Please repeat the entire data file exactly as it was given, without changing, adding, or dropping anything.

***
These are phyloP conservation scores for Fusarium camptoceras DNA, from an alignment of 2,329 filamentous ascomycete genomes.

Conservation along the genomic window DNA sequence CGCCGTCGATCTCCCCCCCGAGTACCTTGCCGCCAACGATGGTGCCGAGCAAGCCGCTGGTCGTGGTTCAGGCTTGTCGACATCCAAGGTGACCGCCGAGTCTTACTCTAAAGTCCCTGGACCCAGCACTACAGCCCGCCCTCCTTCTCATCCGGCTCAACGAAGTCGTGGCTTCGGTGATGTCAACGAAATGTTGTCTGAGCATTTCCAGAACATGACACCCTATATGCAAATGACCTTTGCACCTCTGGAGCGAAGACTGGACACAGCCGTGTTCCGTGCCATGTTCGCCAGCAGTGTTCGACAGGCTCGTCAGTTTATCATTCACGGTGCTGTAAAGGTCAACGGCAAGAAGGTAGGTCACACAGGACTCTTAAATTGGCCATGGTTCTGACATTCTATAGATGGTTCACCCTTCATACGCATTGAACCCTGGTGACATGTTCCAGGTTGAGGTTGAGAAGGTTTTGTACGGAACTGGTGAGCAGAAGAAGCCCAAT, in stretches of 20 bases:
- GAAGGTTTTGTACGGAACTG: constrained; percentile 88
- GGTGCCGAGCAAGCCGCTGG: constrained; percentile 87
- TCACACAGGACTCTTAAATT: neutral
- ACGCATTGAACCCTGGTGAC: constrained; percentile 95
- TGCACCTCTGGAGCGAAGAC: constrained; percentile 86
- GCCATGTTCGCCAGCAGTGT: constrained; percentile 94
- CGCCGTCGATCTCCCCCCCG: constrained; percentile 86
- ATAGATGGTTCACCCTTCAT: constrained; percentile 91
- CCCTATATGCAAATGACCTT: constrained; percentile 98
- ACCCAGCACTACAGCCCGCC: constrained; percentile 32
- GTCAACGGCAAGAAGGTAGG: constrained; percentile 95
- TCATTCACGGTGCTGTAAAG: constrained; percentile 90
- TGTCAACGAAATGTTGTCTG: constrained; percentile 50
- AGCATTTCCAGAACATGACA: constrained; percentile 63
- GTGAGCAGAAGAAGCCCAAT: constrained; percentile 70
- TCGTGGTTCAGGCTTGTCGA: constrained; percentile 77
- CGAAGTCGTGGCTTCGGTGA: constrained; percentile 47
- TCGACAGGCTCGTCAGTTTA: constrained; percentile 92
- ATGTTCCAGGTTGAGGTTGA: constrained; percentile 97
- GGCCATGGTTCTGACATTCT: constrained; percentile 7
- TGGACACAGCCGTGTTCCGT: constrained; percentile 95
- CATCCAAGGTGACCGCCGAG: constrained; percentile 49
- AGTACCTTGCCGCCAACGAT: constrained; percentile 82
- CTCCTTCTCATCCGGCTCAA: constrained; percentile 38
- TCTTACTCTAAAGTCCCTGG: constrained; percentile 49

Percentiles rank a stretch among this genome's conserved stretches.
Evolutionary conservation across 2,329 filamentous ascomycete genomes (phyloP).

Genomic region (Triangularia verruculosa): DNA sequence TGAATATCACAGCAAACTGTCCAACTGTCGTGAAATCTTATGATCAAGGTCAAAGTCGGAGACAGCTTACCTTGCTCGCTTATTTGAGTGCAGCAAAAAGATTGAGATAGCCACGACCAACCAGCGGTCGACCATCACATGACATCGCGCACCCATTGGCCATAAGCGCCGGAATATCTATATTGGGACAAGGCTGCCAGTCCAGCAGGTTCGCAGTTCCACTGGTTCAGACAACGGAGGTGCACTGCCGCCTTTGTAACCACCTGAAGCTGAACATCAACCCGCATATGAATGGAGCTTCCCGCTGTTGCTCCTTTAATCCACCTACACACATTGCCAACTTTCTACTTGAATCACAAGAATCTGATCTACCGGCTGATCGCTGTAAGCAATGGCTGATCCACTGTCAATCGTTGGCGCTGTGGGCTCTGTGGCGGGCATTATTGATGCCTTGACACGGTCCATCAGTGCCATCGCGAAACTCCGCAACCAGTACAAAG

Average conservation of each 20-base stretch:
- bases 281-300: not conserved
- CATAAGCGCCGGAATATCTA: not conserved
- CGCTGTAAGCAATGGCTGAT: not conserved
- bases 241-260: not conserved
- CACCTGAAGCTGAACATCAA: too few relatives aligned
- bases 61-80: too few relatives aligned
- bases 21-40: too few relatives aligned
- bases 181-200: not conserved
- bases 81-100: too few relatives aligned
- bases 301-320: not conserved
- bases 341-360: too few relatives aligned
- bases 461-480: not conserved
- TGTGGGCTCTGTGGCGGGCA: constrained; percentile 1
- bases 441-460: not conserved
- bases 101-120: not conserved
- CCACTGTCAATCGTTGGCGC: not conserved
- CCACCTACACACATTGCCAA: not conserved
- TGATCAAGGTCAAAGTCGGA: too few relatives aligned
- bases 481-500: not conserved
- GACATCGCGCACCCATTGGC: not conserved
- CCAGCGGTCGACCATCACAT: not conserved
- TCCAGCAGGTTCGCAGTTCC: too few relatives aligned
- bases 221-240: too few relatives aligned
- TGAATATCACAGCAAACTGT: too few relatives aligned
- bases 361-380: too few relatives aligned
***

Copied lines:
These are phyloP conservation scores for Fusarium camptoceras DNA, from an alignment of 2,329 filamentous ascomycete genomes.

Conservation along the genomic window DNA sequence CGCCGTCGATCTCCCCCCCGAGTACCTTGCCGCCAACGATGGTGCCGAGCAAGCCGCTGGTCGTGGTTCAGGCTTGTCGACATCCAAGGTGACCGCCGAGTCTTACTCTAAAGTCCCTGGACCCAGCACTACAGCCCGCCCTCCTTCTCATCCGGCTCAACGAAGTCGTGGCTTCGGTGATGTCAACGAAATGTTGTCTGAGCATTTCCAGAACATGACACCCTATATGCAAATGACCTTTGCACCTCTGGAGCGAAGACTGGACACAGCCGTGTTCCGTGCCATGTTCGCCAGCAGTGTTCGACAGGCTCGTCAGTTTATCATTCACGGTGCTGTAAAGGTCAACGGCAAGAAGGTAGGTCACACAGGACTCTTAAATTGGCCATGGTTCTGACATTCTATAGATGGTTCACCCTTCATACGCATTGAACCCTGGTGACATGTTCCAGGTTGAGGTTGAGAAGGTTTTGTACGGAACTGGTGAGCAGAAGAAGCCCAAT, in stretches of 20 bases:
- GAAGGTTTTGTACGGAACTG: constrained; percentile 88
- GGTGCCGAGCAAGCCGCTGG: constrained; percentile 87
- TCACACAGGACTCTTAAATT: neutral
- ACGCATTGAACCCTGGTGAC: constrained; percentile 95
- TGCACCTCTGGAGCGAAGAC: constrained; percentile 86
- GCCATGTTCGCCAGCAGTGT: constrained; percentile 94
- CGCCGTCGATCTCCCCCCCG: constrained; percentile 86
- ATAGATGGTTCACCCTTCAT: constrained; percentile 91
- CCCTATATGCAAATGACCTT: constrained; percentile 98
- ACCCAGCACTACAGCCCGCC: constrained; percentile 32
- GTCAACGGCAAGAAGGTAGG: constrained; percentile 95
- TCATTCACGGTGCTGTAAAG: constrained; percentile 90
- TGTCAACGAAATGTTGTCTG: constrained; percentile 50
- AGCATTTCCAGAACATGACA: constrained; percentile 63
- GTGAGCAGAAGAAGCCCAAT: constrained; percentile 70
- TCGTGGTTCAGGCTTGTCGA: constrained; percentile 77
- CGAAGTCGTGGCTTCGGTGA: constrained; percentile 47
- TCGACAGGCTCGTCAGTTTA: constrained; percentile 92
- ATGTTCCAGGTTGAGGTTGA: constrained; percentile 97
- GGCCATGGTTCTGACATTCT: constrained; percentile 7
- TGGACACAGCCGTGTTCCGT: constrained; percentile 95
- CATCCAAGGTGACCGCCGAG: constrained; percentile 49
- AGTACCTTGCCGCCAACGAT: constrained; percentile 82
- CTCCTTCTCATCCGGCTCAA: constrained; percentile 38
- TCTTACTCTAAAGTCCCTGG: constrained; percentile 49

Percentiles rank a stretch among this genome's conserved stretches.
Evolutionary conservation across 2,329 filamentous ascomycete genomes (phyloP).

Genomic region (Triangularia verruculosa): DNA sequence TGAATATCACAGCAAACTGTCCAACTGTCGTGAAATCTTATGATCAAGGTCAAAGTCGGAGACAGCTTACCTTGCTCGCTTATTTGAGTGCAGCAAAAAGATTGAGATAGCCACGACCAACCAGCGGTCGACCATCACATGACATCGCGCACCCATTGGCCATAAGCGCCGGAATATCTATATTGGGACAAGGCTGCCAGTCCAGCAGGTTCGCAGTTCCACTGGTTCAGACAACGGAGGTGCACTGCCGCCTTTGTAACCACCTGAAGCTGAACATCAACCCGCATATGAATGGAGCTTCCCGCTGTTGCTCCTTTAATCCACCTACACACATTGCCAACTTTCTACTTGAATCACAAGAATCTGATCTACCGGCTGATCGCTGTAAGCAATGGCTGATCCACTGTCAATCGTTGGCGCTGTGGGCTCTGTGGCGGGCATTATTGATGCCTTGACACGGTCCATCAGTGCCATCGCGAAACTCCGCAACCAGTACAAAG

Average conservation of each 20-base stretch:
- bases 281-300: not conserved
- CATAAGCGCCGGAATATCTA: not conserved
- CGCTGTAAGCAATGGCTGAT: not conserved
- bases 241-260: not conserved
- CACCTGAAGCTGAACATCAA: too few relatives aligned
- bases 61-80: too few relatives aligned
- bases 21-40: too few relatives aligned
- bases 181-200: not conserved
- bases 81-100: too few relatives aligned
- bases 301-320: not conserved
- bases 341-360: too few relatives aligned
- bases 461-480: not conserved
- TGTGGGCTCTGTGGCGGGCA: constrained; percentile 1
- bases 441-460: not conserved
- bases 101-120: not conserved
- CCACTGTCAATCGTTGGCGC: not conserved
- CCACCTACACACATTGCCAA: not conserved
- TGATCAAGGTCAAAGTCGGA: too few relatives aligned
- bases 481-500: not conserved
- GACATCGCGCACCCATTGGC: not conserved
- CCAGCGGTCGACCATCACAT: not conserved
- TCCAGCAGGTTCGCAGTTCC: too few relatives aligned
- bases 221-240: too few relatives aligned
- TGAATATCACAGCAAACTGT: too few relatives aligned
- bases 361-380: too few relatives aligned